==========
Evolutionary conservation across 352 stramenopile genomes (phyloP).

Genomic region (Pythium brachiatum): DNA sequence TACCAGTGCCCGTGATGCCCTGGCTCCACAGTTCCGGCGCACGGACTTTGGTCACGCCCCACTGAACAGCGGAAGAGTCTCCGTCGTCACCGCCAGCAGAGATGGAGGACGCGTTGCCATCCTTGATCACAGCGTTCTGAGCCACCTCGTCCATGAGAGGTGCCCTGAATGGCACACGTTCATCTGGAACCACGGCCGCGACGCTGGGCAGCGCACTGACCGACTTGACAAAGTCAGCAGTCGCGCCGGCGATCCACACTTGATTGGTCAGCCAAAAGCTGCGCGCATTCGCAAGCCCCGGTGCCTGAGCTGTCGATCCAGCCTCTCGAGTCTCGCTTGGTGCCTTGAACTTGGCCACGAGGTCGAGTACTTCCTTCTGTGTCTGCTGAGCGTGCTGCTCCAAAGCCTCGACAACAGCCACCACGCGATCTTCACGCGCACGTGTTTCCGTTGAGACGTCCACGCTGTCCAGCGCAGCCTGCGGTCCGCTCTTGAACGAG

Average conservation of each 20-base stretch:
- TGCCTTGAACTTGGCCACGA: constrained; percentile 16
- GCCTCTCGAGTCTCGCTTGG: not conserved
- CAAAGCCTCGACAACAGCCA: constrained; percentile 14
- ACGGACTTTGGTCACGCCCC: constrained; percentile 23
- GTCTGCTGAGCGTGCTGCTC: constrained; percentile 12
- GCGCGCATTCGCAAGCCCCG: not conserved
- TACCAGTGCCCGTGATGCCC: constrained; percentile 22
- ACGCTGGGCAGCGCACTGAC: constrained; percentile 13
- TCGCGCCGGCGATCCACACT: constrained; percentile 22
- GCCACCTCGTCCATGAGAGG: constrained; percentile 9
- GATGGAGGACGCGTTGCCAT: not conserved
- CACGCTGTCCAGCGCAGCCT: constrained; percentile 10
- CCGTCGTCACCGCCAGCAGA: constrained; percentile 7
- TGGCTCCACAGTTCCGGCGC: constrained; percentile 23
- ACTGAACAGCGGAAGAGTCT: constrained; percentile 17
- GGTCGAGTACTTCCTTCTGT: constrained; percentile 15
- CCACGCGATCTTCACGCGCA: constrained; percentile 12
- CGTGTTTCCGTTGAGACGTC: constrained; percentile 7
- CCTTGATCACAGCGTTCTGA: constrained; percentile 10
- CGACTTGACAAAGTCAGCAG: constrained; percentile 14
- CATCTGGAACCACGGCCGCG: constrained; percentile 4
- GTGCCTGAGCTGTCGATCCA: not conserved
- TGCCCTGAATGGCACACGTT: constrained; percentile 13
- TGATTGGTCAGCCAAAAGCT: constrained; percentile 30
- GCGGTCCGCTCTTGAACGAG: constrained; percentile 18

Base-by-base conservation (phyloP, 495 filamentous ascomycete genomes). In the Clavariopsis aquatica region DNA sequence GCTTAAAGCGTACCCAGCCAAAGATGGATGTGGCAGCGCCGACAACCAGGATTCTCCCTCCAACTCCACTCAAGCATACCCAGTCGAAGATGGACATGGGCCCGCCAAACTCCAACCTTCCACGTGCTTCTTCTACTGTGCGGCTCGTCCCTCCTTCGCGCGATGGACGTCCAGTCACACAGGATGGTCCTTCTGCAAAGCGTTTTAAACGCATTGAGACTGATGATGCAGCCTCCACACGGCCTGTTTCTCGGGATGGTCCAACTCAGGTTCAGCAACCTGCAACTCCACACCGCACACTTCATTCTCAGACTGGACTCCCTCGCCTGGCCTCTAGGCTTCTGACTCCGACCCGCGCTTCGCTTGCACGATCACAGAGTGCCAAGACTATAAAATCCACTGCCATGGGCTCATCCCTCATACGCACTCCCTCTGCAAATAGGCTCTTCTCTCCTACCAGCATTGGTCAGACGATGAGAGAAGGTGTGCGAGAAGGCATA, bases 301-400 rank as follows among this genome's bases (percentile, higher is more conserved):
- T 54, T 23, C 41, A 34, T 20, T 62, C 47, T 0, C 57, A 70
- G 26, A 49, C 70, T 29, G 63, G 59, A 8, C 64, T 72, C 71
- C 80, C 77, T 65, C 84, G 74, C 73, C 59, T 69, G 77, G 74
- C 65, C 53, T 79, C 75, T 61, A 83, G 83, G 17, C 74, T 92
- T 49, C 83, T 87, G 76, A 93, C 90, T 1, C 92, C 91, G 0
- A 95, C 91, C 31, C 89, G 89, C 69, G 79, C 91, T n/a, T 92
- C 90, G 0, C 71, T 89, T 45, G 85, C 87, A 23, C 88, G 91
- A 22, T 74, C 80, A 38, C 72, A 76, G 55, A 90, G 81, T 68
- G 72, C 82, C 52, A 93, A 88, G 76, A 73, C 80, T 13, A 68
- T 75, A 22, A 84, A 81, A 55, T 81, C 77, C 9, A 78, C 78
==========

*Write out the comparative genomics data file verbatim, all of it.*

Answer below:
Evolutionary conservation across 352 stramenopile genomes (phyloP).

Genomic region (Pythium brachiatum): DNA sequence TACCAGTGCCCGTGATGCCCTGGCTCCACAGTTCCGGCGCACGGACTTTGGTCACGCCCCACTGAACAGCGGAAGAGTCTCCGTCGTCACCGCCAGCAGAGATGGAGGACGCGTTGCCATCCTTGATCACAGCGTTCTGAGCCACCTCGTCCATGAGAGGTGCCCTGAATGGCACACGTTCATCTGGAACCACGGCCGCGACGCTGGGCAGCGCACTGACCGACTTGACAAAGTCAGCAGTCGCGCCGGCGATCCACACTTGATTGGTCAGCCAAAAGCTGCGCGCATTCGCAAGCCCCGGTGCCTGAGCTGTCGATCCAGCCTCTCGAGTCTCGCTTGGTGCCTTGAACTTGGCCACGAGGTCGAGTACTTCCTTCTGTGTCTGCTGAGCGTGCTGCTCCAAAGCCTCGACAACAGCCACCACGCGATCTTCACGCGCACGTGTTTCCGTTGAGACGTCCACGCTGTCCAGCGCAGCCTGCGGTCCGCTCTTGAACGAG

Average conservation of each 20-base stretch:
- TGCCTTGAACTTGGCCACGA: constrained; percentile 16
- GCCTCTCGAGTCTCGCTTGG: not conserved
- CAAAGCCTCGACAACAGCCA: constrained; percentile 14
- ACGGACTTTGGTCACGCCCC: constrained; percentile 23
- GTCTGCTGAGCGTGCTGCTC: constrained; percentile 12
- GCGCGCATTCGCAAGCCCCG: not conserved
- TACCAGTGCCCGTGATGCCC: constrained; percentile 22
- ACGCTGGGCAGCGCACTGAC: constrained; percentile 13
- TCGCGCCGGCGATCCACACT: constrained; percentile 22
- GCCACCTCGTCCATGAGAGG: constrained; percentile 9
- GATGGAGGACGCGTTGCCAT: not conserved
- CACGCTGTCCAGCGCAGCCT: constrained; percentile 10
- CCGTCGTCACCGCCAGCAGA: constrained; percentile 7
- TGGCTCCACAGTTCCGGCGC: constrained; percentile 23
- ACTGAACAGCGGAAGAGTCT: constrained; percentile 17
- GGTCGAGTACTTCCTTCTGT: constrained; percentile 15
- CCACGCGATCTTCACGCGCA: constrained; percentile 12
- CGTGTTTCCGTTGAGACGTC: constrained; percentile 7
- CCTTGATCACAGCGTTCTGA: constrained; percentile 10
- CGACTTGACAAAGTCAGCAG: constrained; percentile 14
- CATCTGGAACCACGGCCGCG: constrained; percentile 4
- GTGCCTGAGCTGTCGATCCA: not conserved
- TGCCCTGAATGGCACACGTT: constrained; percentile 13
- TGATTGGTCAGCCAAAAGCT: constrained; percentile 30
- GCGGTCCGCTCTTGAACGAG: constrained; percentile 18

Base-by-base conservation (phyloP, 495 filamentous ascomycete genomes). In the Clavariopsis aquatica region DNA sequence GCTTAAAGCGTACCCAGCCAAAGATGGATGTGGCAGCGCCGACAACCAGGATTCTCCCTCCAACTCCACTCAAGCATACCCAGTCGAAGATGGACATGGGCCCGCCAAACTCCAACCTTCCACGTGCTTCTTCTACTGTGCGGCTCGTCCCTCCTTCGCGCGATGGACGTCCAGTCACACAGGATGGTCCTTCTGCAAAGCGTTTTAAACGCATTGAGACTGATGATGCAGCCTCCACACGGCCTGTTTCTCGGGATGGTCCAACTCAGGTTCAGCAACCTGCAACTCCACACCGCACACTTCATTCTCAGACTGGACTCCCTCGCCTGGCCTCTAGGCTTCTGACTCCGACCCGCGCTTCGCTTGCACGATCACAGAGTGCCAAGACTATAAAATCCACTGCCATGGGCTCATCCCTCATACGCACTCCCTCTGCAAATAGGCTCTTCTCTCCTACCAGCATTGGTCAGACGATGAGAGAAGGTGTGCGAGAAGGCATA, bases 301-400 rank as follows among this genome's bases (percentile, higher is more conserved):
- T 54, T 23, C 41, A 34, T 20, T 62, C 47, T 0, C 57, A 70
- G 26, A 49, C 70, T 29, G 63, G 59, A 8, C 64, T 72, C 71
- C 80, C 77, T 65, C 84, G 74, C 73, C 59, T 69, G 77, G 74
- C 65, C 53, T 79, C 75, T 61, A 83, G 83, G 17, C 74, T 92
- T 49, C 83, T 87, G 76, A 93, C 90, T 1, C 92, C 91, G 0
- A 95, C 91, C 31, C 89, G 89, C 69, G 79, C 91, T n/a, T 92
- C 90, G 0, C 71, T 89, T 45, G 85, C 87, A 23, C 88, G 91
- A 22, T 74, C 80, A 38, C 72, A 76, G 55, A 90, G 81, T 68
- G 72, C 82, C 52, A 93, A 88, G 76, A 73, C 80, T 13, A 68
- T 75, A 22, A 84, A 81, A 55, T 81, C 77, C 9, A 78, C 78